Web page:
Let There Be A Skylight: 8 Things You Need To Know Before Installing Skylights


A house that looks bright, open, and airy is an ideal one. What better way to let more light in than installing something that mimics sunlight? A skylight, that is!

While we love the classic glass walls, windows, and doors, having a skylight is a major boost as far as the aesthetics department is concerned. They’re also one of the most energy-efficient and eco-friendly architectural features to invest in.

However, installing a skylight can be a little bit more complicated than just creating a hole in your roof. There are several things to consider when deciding whether or not to install one in your home.

Here are 8 things you should know before installing skylights.

1. Do you want your skylight to be fixed or ventilating? 

Are you planning to have a fixed skylight or something that can be opened to improve air circulation?

Fixed skylights, as the term implies, are fixed in place and don’t open to the outside. They bring in natural light and beautiful outside views but won’t provide ventilation.

Ventilating skylights, on the other hand, refer to the ones you can open to allow ventilation. These skylights are helpful in rooms with excess moisture, like the kitchen, bathroom, and laundry room. Ventilating skylights come in both manual and motorized options.

2. Small, narrow space? Go with tubular skylights

Tubular skylights, referred to as “sun tunnels” or “solar tubes”, are a modern take on the classic ceiling hole. They comprise of a clear acrylic dome on the roof that captures the natural light, a polished reflective steel or aluminum pipe that carries the light through the roof, and a flush fixture in the ceiling that diffuses light throughout the room.

Tubular skylights are small, usually somewhere between 10 to 14 inches in diameter. They’re perfect for illuminating small, narrow rooms.

3. Find the right size and placement

Will a single skylight be enough to illuminate your large room? Or will your space need more than one skylight? How big will they be?

Before installing a skylight, you need to consider these three fundamentals: your room size, your ceiling height, and your roof slope.

The rule of thumb is skylight size shouldn’t be more than 5% of the floor area in spaces with many windows. If your room has a few windows, it shouldn’t be more than 15% of the room’s total area.

4. Follow the sun

Which direction should they face? Be aware of where the sun starts to rise and where it ends up. Like windows, the amount of light may depend on your skylight’s direction.

  • North-facing skylights: Provide constant, soft, diffused illumination all day long though they won’t give you a “sun-splashed” effect.
  • South-facing skylights: Provide potential for pleasant winter passive solar heat gain, but may allow unwanted heat gain in the summer. They tend to overheat rooms too.
  • West-facing skylights: Provide afternoon sunlight and heat gain.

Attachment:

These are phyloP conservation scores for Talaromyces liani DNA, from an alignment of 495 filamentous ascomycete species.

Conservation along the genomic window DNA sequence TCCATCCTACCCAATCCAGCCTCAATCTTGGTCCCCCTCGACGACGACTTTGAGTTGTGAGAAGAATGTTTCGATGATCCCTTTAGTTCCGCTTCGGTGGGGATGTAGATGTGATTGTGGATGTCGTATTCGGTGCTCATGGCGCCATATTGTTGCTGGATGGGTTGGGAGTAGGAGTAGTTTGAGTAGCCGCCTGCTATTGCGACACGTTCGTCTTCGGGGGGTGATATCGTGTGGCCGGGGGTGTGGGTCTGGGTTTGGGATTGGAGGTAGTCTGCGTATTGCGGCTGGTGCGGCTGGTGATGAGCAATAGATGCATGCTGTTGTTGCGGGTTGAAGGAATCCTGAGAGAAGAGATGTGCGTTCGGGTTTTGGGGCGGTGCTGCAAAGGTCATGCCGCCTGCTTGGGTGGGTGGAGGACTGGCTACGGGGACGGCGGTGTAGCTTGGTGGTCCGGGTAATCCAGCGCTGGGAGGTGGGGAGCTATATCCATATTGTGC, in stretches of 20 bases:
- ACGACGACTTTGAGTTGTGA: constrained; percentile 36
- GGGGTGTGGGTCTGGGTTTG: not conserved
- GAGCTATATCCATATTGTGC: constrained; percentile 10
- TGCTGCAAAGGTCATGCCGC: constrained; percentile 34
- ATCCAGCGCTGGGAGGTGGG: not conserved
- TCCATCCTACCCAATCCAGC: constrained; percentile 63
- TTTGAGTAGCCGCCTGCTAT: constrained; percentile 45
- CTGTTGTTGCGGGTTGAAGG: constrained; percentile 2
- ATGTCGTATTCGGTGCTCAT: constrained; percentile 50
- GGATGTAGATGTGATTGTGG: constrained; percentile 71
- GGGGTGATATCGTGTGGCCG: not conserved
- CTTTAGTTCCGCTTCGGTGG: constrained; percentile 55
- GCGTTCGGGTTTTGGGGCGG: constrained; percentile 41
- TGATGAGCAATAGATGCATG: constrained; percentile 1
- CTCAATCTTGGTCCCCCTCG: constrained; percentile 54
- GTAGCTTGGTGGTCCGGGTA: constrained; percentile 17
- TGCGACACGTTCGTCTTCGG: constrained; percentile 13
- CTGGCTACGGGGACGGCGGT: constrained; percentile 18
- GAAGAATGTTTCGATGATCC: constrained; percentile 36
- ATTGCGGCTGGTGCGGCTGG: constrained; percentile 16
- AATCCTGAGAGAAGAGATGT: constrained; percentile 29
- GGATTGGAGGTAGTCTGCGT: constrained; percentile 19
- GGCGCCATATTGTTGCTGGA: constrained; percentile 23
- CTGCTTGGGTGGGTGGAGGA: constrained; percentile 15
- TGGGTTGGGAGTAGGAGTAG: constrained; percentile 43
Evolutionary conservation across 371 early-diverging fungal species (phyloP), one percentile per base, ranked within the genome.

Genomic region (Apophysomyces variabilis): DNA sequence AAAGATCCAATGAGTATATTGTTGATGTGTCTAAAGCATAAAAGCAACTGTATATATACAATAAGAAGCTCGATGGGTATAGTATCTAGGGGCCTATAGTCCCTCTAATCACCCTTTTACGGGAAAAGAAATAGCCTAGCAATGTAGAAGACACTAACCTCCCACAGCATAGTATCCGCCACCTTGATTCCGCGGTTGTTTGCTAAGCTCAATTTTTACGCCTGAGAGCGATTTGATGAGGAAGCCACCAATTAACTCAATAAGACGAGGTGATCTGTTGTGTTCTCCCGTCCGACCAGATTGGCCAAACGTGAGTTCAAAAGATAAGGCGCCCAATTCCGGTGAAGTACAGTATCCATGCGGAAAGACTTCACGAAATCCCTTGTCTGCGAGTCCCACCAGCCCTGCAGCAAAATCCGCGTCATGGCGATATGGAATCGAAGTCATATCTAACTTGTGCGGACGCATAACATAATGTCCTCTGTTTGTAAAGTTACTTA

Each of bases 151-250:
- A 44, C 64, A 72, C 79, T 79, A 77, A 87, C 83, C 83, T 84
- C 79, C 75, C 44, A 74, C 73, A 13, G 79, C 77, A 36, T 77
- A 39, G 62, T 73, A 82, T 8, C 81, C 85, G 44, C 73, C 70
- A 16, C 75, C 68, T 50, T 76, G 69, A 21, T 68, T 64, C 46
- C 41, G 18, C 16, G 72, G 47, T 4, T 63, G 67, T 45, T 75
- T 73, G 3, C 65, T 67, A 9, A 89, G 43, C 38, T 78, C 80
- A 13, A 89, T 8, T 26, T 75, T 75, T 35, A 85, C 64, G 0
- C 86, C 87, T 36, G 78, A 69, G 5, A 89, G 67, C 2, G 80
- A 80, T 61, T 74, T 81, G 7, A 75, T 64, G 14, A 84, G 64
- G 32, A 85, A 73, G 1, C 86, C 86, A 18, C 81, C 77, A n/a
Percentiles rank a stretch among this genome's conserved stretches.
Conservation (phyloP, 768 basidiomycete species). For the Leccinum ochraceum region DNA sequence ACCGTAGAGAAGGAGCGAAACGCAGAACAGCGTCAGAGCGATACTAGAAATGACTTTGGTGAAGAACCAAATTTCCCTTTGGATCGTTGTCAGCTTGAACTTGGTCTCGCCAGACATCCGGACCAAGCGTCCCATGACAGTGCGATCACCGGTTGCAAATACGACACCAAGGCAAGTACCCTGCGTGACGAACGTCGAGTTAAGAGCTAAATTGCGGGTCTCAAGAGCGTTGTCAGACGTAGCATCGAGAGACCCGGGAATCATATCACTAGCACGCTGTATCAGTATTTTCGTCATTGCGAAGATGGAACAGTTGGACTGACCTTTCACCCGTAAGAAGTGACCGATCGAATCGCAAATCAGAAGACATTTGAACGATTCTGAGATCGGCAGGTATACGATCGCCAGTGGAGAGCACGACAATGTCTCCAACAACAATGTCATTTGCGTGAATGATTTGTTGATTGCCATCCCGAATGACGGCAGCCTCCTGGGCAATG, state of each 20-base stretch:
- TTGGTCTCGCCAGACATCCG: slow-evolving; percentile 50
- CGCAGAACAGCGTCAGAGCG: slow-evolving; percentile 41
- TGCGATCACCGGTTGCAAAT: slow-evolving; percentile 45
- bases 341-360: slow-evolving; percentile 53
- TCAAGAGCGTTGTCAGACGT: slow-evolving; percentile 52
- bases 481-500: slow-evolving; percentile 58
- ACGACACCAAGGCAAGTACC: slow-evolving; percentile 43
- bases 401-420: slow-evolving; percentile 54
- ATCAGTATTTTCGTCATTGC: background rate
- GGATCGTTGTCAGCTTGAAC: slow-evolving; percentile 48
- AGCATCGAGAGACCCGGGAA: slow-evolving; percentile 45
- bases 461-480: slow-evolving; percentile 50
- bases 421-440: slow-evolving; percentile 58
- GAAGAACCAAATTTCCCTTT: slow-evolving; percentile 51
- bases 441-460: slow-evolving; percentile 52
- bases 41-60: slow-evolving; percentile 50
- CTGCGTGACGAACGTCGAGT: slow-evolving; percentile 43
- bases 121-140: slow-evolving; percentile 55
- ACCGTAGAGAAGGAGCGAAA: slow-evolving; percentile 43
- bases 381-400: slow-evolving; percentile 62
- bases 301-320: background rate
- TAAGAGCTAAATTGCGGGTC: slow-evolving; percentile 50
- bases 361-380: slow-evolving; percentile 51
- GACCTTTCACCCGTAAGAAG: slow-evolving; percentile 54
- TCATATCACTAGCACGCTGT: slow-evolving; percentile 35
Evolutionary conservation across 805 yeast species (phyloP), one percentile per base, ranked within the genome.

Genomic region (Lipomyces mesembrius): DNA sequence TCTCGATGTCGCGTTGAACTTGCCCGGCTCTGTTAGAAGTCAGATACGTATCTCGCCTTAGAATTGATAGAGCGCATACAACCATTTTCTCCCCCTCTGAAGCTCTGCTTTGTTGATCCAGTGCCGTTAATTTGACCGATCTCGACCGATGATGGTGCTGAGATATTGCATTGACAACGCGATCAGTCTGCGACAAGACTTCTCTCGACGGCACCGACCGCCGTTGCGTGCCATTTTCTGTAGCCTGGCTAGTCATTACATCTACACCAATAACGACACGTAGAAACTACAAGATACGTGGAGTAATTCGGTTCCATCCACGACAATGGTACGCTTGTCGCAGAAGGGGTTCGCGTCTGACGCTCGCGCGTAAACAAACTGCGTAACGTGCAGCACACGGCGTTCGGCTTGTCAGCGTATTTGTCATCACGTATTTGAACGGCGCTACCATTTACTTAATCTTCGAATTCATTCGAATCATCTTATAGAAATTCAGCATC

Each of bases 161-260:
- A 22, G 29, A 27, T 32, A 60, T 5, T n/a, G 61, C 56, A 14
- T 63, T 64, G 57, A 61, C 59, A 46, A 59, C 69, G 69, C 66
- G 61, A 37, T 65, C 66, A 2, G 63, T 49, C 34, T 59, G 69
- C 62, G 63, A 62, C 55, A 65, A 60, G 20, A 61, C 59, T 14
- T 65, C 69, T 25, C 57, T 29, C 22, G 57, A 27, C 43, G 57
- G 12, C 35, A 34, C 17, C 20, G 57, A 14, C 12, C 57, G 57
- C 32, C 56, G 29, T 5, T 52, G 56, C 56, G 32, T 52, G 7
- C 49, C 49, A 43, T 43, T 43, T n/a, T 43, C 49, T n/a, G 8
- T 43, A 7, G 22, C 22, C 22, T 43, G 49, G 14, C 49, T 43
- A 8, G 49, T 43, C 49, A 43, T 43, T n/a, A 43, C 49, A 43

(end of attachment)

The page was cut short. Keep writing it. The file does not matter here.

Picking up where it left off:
• East-facing skylights: Provide maximum light and solar heat in the morning.

5. Never skimp on quality 

Installing a skylight isn’t something you should skimp on. Factors including energy efficiency, water tightness, wind resistance, load, and the sound reduction will depend on the quality of the products and installation service you choose. Settling for substandard materials and the cheapest service from inexperienced roof repairs providers can cost more in the long run when you notice problems like condensation and leaking.

With quality materials and proper installation, skylights can last for years without any maintenance.

6. Install skylights during summer

Rain and bad weather can seriously mess up the project. Ireland, for example, is a country where it rains most of the time. Even the best Dublin roofers can only do so little when moisture gets in midway through the installation process.

If the season is still wet, then you might want to postpone your skylight project until summer.

7. Glazing helps protect your furniture from fading  

Windows are glazed to protect your home from outside elements, like light, heat, and cold. The same goes for skylights.

Glazing options include plastic and glass. Plastic is a cheaper option, but it’s prone to discoloration and may not provide adequate protection from UV rays and fading furniture. Glass might have a higher price tag, but it’s more durable. For better protection against the bleaching effects of direct sunlight on furniture, you can get a gray or bronze-tinted glass that blocks the sun’s UV rays.

8. Pay attention to the aesthetics

While practical concerns are crucial, homeowners should also pay attention to how good the skylight looks from the inside and outside of their homes.

Avoid installing the skylight on a roof surface that faces the street, which can instantly ruin your curb appeal. As for the visual appeal indoors, try to align the skylight opening with a door, window, or some existing feature so it won’t look out of place.

Author Bio: Carmina Natividad is a blogger who once dreamed of becoming an interior designer. When she’s not browsing trendy home decor ideas and DIY home projects online, you can find her writing articles about home improvement and interior design. To know more about home improvement, you may visit All Round Roofing.

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